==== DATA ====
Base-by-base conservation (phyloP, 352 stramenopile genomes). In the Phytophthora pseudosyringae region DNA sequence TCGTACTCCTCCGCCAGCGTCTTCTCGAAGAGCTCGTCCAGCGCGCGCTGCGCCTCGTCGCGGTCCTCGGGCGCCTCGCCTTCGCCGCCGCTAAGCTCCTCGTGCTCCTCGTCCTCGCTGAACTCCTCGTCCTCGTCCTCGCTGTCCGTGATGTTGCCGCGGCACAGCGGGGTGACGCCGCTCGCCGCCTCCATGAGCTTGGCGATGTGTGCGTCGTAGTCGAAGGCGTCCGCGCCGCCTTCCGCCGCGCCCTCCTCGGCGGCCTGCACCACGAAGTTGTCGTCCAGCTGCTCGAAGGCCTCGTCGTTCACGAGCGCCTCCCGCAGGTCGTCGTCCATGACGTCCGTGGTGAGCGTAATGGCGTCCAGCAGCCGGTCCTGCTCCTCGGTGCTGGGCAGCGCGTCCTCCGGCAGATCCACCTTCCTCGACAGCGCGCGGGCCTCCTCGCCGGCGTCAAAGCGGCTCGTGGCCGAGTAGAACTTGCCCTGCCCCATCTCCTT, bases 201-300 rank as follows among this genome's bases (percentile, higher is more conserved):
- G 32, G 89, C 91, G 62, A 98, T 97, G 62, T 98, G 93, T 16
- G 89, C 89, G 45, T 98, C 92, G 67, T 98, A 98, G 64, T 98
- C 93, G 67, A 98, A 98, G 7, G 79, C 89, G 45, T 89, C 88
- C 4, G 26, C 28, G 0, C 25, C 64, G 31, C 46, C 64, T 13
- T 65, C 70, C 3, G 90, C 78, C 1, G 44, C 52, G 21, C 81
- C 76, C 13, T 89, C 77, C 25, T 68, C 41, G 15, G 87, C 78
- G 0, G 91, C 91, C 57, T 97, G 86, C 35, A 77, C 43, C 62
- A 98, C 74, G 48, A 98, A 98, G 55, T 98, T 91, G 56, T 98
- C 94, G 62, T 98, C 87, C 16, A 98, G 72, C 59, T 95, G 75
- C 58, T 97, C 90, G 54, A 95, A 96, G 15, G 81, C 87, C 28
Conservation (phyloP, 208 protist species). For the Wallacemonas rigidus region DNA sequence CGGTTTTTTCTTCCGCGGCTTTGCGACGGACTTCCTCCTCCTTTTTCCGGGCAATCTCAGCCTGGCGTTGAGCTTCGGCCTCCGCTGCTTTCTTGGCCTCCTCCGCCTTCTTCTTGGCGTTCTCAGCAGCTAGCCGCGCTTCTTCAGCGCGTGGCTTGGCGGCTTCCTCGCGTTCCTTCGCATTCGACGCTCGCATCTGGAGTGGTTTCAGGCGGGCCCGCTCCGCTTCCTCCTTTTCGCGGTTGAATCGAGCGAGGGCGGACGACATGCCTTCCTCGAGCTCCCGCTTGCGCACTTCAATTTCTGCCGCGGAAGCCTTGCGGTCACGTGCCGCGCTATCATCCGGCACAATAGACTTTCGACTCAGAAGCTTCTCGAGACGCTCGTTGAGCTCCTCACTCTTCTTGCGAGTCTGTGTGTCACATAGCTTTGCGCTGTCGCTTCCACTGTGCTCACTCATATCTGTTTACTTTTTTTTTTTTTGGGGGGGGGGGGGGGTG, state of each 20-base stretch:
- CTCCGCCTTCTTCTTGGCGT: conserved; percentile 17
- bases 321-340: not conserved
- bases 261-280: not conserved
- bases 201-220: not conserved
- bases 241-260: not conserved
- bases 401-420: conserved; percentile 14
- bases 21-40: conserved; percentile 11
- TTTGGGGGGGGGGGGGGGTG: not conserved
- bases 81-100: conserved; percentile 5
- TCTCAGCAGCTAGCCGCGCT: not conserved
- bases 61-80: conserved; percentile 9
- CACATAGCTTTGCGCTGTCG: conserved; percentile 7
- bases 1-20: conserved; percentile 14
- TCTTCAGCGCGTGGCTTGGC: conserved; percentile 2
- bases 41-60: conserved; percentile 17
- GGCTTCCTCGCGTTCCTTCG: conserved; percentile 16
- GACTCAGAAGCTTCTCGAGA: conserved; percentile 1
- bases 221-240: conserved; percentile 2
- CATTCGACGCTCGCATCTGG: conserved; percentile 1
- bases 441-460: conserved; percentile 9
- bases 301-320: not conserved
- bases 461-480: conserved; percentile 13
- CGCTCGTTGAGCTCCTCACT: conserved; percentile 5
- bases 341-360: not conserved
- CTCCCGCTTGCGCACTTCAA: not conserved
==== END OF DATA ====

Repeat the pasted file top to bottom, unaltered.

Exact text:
Base-by-base conservation (phyloP, 352 stramenopile genomes). In the Phytophthora pseudosyringae region DNA sequence TCGTACTCCTCCGCCAGCGTCTTCTCGAAGAGCTCGTCCAGCGCGCGCTGCGCCTCGTCGCGGTCCTCGGGCGCCTCGCCTTCGCCGCCGCTAAGCTCCTCGTGCTCCTCGTCCTCGCTGAACTCCTCGTCCTCGTCCTCGCTGTCCGTGATGTTGCCGCGGCACAGCGGGGTGACGCCGCTCGCCGCCTCCATGAGCTTGGCGATGTGTGCGTCGTAGTCGAAGGCGTCCGCGCCGCCTTCCGCCGCGCCCTCCTCGGCGGCCTGCACCACGAAGTTGTCGTCCAGCTGCTCGAAGGCCTCGTCGTTCACGAGCGCCTCCCGCAGGTCGTCGTCCATGACGTCCGTGGTGAGCGTAATGGCGTCCAGCAGCCGGTCCTGCTCCTCGGTGCTGGGCAGCGCGTCCTCCGGCAGATCCACCTTCCTCGACAGCGCGCGGGCCTCCTCGCCGGCGTCAAAGCGGCTCGTGGCCGAGTAGAACTTGCCCTGCCCCATCTCCTT, bases 201-300 rank as follows among this genome's bases (percentile, higher is more conserved):
- G 32, G 89, C 91, G 62, A 98, T 97, G 62, T 98, G 93, T 16
- G 89, C 89, G 45, T 98, C 92, G 67, T 98, A 98, G 64, T 98
- C 93, G 67, A 98, A 98, G 7, G 79, C 89, G 45, T 89, C 88
- C 4, G 26, C 28, G 0, C 25, C 64, G 31, C 46, C 64, T 13
- T 65, C 70, C 3, G 90, C 78, C 1, G 44, C 52, G 21, C 81
- C 76, C 13, T 89, C 77, C 25, T 68, C 41, G 15, G 87, C 78
- G 0, G 91, C 91, C 57, T 97, G 86, C 35, A 77, C 43, C 62
- A 98, C 74, G 48, A 98, A 98, G 55, T 98, T 91, G 56, T 98
- C 94, G 62, T 98, C 87, C 16, A 98, G 72, C 59, T 95, G 75
- C 58, T 97, C 90, G 54, A 95, A 96, G 15, G 81, C 87, C 28
Conservation (phyloP, 208 protist species). For the Wallacemonas rigidus region DNA sequence CGGTTTTTTCTTCCGCGGCTTTGCGACGGACTTCCTCCTCCTTTTTCCGGGCAATCTCAGCCTGGCGTTGAGCTTCGGCCTCCGCTGCTTTCTTGGCCTCCTCCGCCTTCTTCTTGGCGTTCTCAGCAGCTAGCCGCGCTTCTTCAGCGCGTGGCTTGGCGGCTTCCTCGCGTTCCTTCGCATTCGACGCTCGCATCTGGAGTGGTTTCAGGCGGGCCCGCTCCGCTTCCTCCTTTTCGCGGTTGAATCGAGCGAGGGCGGACGACATGCCTTCCTCGAGCTCCCGCTTGCGCACTTCAATTTCTGCCGCGGAAGCCTTGCGGTCACGTGCCGCGCTATCATCCGGCACAATAGACTTTCGACTCAGAAGCTTCTCGAGACGCTCGTTGAGCTCCTCACTCTTCTTGCGAGTCTGTGTGTCACATAGCTTTGCGCTGTCGCTTCCACTGTGCTCACTCATATCTGTTTACTTTTTTTTTTTTTGGGGGGGGGGGGGGGTG, state of each 20-base stretch:
- CTCCGCCTTCTTCTTGGCGT: conserved; percentile 17
- bases 321-340: not conserved
- bases 261-280: not conserved
- bases 201-220: not conserved
- bases 241-260: not conserved
- bases 401-420: conserved; percentile 14
- bases 21-40: conserved; percentile 11
- TTTGGGGGGGGGGGGGGGTG: not conserved
- bases 81-100: conserved; percentile 5
- TCTCAGCAGCTAGCCGCGCT: not conserved
- bases 61-80: conserved; percentile 9
- CACATAGCTTTGCGCTGTCG: conserved; percentile 7
- bases 1-20: conserved; percentile 14
- TCTTCAGCGCGTGGCTTGGC: conserved; percentile 2
- bases 41-60: conserved; percentile 17
- GGCTTCCTCGCGTTCCTTCG: conserved; percentile 16
- GACTCAGAAGCTTCTCGAGA: conserved; percentile 1
- bases 221-240: conserved; percentile 2
- CATTCGACGCTCGCATCTGG: conserved; percentile 1
- bases 441-460: conserved; percentile 9
- bases 301-320: not conserved
- bases 461-480: conserved; percentile 13
- CGCTCGTTGAGCTCCTCACT: conserved; percentile 5
- bases 341-360: not conserved
- CTCCCGCTTGCGCACTTCAA: not conserved